Why IntelliJ IDEA Customers Keep Coming Back
Brian Pontarelli has a passion for the keyboard and makes some good points about usability and support in regards to Java IDEs, specifically IntelliJ IDEA and Eclipse. The comments after the main post are especially interesting, such as where some commenters argue over whether a reported issue counts as either a severe bug or a missing feature. I mean, come on. Does it really matter? The point is that it interferes with Brian's experience of usability and productivity. I've been saying it for a while: It's not about feature lists, it's about usability and productivity. You won't find usability or productivity on a feature list, but it can easily be the most important deciding factor on whether or not to choose one piece of software over another. JBuilder was marketed on the length of its feature list, and look where it got them.
Spot on. Feature-for-feature, Eclipse has most of what IDEA has. Most of the same refactoring, most of the same plugins, etc. But it doesn't have the intangibles that don't fit on a feature list.
I was just demoing IDEA to a coworker (who is an Eclipse user) and he was very impressed at the subtle things I showed him that Eclipse just completely glosses over:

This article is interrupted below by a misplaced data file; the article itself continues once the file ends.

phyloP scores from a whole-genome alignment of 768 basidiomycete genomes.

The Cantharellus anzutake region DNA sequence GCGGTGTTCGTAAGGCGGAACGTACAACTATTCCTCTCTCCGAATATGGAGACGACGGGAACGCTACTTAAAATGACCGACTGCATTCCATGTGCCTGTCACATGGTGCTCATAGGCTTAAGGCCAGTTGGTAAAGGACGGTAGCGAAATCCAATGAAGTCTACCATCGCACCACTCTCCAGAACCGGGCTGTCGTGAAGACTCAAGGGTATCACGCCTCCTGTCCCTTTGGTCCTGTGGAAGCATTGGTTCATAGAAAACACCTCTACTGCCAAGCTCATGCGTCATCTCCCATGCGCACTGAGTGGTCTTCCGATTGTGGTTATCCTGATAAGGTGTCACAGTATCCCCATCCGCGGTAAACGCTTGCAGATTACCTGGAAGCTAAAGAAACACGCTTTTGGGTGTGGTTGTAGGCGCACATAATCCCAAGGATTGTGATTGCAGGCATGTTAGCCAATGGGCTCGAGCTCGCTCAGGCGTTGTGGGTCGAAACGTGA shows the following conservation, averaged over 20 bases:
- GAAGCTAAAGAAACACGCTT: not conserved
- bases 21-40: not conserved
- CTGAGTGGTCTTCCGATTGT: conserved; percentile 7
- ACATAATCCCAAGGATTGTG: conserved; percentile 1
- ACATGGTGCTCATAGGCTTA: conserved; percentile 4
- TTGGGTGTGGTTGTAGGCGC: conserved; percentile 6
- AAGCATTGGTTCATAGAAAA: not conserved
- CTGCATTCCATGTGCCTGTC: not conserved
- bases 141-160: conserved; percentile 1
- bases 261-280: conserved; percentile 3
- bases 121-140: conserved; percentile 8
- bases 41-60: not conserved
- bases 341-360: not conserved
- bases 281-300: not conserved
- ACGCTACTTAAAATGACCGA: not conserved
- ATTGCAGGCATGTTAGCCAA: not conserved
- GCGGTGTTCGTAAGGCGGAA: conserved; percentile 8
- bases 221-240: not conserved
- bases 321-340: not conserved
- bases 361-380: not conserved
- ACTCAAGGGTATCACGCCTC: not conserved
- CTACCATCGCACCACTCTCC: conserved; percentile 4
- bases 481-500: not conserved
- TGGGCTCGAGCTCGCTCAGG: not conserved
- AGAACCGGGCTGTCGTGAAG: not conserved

- Intentions everywhere: see an error or warning? Press F2 to jump the cursor there and press Alt-Enter to bring up a toolbar that can usually fix it immediately. For example:
- A variable not being set anywhere? Generate a setter!
- A variable not being read anywhere? Generate a getter!
- A parameter not being used? Assign it to a field and/or create a new field!
- A private function not being used? Delete it!
- A method call not matching the args being passed in? Change the signature!
- A method doesn't exist that is being called? Create it!
- etc etc - the list is literally hundreds and hundreds of little nuggets like this
- Smart code completion: Eclipse and VS.NET have basic code completion that offers up the list of variables in scope. IDEA goes so much further. In addition to type-specific code completion (only show things that are actually type-safe), it will even suggest variable names and other values based on your usage patterns in the past.
- Do you always name your ProductManager variable prodMgr? IDEA will notice that and start suggesting that as you code complete a new variable definition.
- Editing an XML file? IDEA will see the unique words and allow you to press ctrl-space and prompt you for those words. Perfect for configuration files where you often repeat the same strings several times.
- The above also works in i18n resource bundles, even for the values of the keys. Just today "foo.desc" expanded to "foo.description" and "Desc" expanded to "Description". Once you're used to it, everything just flows..
There are a ton more examples I could provide, but the general rule of thumb is that while most IDEAs might match it feature-for-feature on a check list, none go nearly as deep. And it is that depth that makes IDEA users so much more productive.